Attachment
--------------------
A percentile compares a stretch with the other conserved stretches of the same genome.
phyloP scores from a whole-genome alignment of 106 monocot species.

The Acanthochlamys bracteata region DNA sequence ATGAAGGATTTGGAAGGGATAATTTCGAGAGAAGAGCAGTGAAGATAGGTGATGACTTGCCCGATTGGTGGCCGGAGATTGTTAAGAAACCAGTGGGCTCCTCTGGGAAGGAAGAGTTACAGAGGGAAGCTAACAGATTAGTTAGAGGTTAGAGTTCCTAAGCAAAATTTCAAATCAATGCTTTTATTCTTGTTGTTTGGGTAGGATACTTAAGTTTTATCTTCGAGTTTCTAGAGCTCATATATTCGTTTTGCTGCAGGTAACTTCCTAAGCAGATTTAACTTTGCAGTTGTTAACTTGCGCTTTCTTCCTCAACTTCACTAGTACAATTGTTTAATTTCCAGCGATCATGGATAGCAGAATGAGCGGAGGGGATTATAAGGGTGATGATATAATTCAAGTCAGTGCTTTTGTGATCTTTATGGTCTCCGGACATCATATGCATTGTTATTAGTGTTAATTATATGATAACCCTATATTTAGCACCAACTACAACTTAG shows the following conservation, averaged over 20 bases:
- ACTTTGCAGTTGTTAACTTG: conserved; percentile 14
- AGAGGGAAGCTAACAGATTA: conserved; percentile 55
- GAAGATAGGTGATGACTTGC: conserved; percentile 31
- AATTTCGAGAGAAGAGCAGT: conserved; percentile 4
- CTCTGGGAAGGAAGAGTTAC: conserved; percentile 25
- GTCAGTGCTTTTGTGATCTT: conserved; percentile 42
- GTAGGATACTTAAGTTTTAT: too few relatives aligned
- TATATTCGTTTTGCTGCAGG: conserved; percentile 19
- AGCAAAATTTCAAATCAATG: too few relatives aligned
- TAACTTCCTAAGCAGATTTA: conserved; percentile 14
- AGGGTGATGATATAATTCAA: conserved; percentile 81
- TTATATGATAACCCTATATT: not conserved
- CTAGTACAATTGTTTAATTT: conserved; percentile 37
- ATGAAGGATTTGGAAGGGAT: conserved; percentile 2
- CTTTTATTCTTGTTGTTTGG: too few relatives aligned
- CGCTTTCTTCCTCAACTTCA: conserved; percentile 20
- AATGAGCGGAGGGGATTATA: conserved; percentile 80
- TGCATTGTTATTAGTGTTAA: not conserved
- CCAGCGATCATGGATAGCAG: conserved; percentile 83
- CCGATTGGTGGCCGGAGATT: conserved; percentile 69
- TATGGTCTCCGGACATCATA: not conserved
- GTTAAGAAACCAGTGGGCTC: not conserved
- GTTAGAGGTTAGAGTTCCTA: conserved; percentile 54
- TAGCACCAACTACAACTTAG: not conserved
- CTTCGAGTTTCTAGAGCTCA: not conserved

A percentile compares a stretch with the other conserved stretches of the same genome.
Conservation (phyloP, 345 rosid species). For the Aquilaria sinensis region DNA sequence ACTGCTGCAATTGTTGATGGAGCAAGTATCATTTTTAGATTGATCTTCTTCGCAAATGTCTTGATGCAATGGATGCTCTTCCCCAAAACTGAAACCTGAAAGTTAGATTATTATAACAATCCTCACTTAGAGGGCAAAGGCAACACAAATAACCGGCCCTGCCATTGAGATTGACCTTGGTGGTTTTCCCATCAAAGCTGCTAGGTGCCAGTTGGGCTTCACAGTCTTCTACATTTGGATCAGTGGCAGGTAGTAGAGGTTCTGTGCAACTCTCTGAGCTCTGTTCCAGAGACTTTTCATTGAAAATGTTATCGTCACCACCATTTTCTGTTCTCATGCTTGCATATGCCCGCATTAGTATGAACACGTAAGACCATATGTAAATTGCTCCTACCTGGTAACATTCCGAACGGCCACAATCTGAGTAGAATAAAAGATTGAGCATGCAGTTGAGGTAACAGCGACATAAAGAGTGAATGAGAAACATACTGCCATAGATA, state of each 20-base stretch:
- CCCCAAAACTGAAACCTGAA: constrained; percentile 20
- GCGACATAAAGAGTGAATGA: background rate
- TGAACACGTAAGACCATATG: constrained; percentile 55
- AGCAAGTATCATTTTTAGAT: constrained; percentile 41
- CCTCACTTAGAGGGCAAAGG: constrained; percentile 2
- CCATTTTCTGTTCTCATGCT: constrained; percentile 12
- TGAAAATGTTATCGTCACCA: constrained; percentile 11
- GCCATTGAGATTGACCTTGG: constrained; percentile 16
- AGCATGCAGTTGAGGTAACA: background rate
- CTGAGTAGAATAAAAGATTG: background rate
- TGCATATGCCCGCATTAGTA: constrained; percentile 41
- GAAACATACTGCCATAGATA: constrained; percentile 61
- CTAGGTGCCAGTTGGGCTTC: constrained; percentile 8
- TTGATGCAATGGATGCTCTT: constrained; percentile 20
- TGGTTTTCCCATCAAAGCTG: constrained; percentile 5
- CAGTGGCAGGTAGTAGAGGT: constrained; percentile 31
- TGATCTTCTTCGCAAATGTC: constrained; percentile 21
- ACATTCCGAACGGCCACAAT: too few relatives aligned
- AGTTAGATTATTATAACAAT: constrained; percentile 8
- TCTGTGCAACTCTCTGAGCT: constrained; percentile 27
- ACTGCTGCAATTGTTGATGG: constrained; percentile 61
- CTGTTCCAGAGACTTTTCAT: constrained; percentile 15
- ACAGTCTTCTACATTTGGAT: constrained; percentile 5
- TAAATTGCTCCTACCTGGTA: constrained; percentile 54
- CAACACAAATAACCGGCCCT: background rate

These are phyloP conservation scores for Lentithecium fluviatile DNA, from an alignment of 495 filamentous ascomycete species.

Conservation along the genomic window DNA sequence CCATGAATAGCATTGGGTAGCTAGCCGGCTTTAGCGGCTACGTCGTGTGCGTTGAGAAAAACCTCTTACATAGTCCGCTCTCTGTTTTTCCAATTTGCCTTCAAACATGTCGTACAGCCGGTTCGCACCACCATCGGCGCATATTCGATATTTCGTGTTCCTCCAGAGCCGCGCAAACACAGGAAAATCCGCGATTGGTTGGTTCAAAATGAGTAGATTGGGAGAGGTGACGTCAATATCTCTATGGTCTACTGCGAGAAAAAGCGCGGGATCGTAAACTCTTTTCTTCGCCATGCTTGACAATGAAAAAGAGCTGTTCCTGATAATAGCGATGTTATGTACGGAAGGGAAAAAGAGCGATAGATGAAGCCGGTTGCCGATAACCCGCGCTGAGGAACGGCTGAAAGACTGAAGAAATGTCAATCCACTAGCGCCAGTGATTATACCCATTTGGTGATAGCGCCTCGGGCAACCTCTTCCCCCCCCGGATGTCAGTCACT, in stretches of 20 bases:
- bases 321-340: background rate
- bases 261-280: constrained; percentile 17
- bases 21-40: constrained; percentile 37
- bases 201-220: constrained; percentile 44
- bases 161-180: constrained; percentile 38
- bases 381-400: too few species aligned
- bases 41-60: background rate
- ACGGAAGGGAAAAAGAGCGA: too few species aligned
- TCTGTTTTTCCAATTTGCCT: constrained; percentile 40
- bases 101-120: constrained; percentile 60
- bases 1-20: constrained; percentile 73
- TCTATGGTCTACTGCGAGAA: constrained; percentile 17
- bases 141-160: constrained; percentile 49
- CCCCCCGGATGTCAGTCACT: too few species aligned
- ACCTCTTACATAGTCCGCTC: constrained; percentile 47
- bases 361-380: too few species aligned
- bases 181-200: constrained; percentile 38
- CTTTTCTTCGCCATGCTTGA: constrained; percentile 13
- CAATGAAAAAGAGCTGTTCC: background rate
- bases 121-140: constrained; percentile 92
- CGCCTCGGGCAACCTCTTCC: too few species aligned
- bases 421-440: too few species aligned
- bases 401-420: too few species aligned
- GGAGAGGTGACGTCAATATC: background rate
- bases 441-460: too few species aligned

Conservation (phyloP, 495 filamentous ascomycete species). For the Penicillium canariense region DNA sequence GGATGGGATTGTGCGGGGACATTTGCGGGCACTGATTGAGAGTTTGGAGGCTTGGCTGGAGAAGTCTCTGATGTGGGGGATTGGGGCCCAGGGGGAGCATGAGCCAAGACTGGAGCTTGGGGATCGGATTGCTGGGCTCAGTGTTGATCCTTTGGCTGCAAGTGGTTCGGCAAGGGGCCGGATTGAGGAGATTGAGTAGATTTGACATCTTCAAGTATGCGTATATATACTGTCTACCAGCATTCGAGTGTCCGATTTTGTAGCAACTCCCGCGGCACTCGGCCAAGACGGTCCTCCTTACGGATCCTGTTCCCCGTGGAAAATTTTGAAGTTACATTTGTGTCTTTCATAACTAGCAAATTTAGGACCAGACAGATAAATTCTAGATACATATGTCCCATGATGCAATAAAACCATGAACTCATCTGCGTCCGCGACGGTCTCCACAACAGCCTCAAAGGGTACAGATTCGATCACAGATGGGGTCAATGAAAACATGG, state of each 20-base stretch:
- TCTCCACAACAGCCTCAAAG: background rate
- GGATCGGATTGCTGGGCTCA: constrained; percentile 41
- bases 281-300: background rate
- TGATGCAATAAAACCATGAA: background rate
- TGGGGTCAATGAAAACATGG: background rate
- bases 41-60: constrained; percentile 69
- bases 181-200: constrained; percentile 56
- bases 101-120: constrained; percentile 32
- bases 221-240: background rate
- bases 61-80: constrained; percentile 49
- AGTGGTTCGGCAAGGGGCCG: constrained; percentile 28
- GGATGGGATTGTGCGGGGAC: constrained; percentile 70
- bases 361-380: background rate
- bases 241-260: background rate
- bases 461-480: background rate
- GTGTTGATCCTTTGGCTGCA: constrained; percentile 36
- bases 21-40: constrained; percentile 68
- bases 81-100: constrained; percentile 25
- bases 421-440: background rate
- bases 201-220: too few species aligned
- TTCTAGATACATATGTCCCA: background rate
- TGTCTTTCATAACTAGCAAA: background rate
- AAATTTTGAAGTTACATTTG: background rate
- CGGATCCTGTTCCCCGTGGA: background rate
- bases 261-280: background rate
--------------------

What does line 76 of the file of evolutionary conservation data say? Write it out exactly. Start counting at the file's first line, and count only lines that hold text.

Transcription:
- CAATGAAAAAGAGCTGTTCC: background rate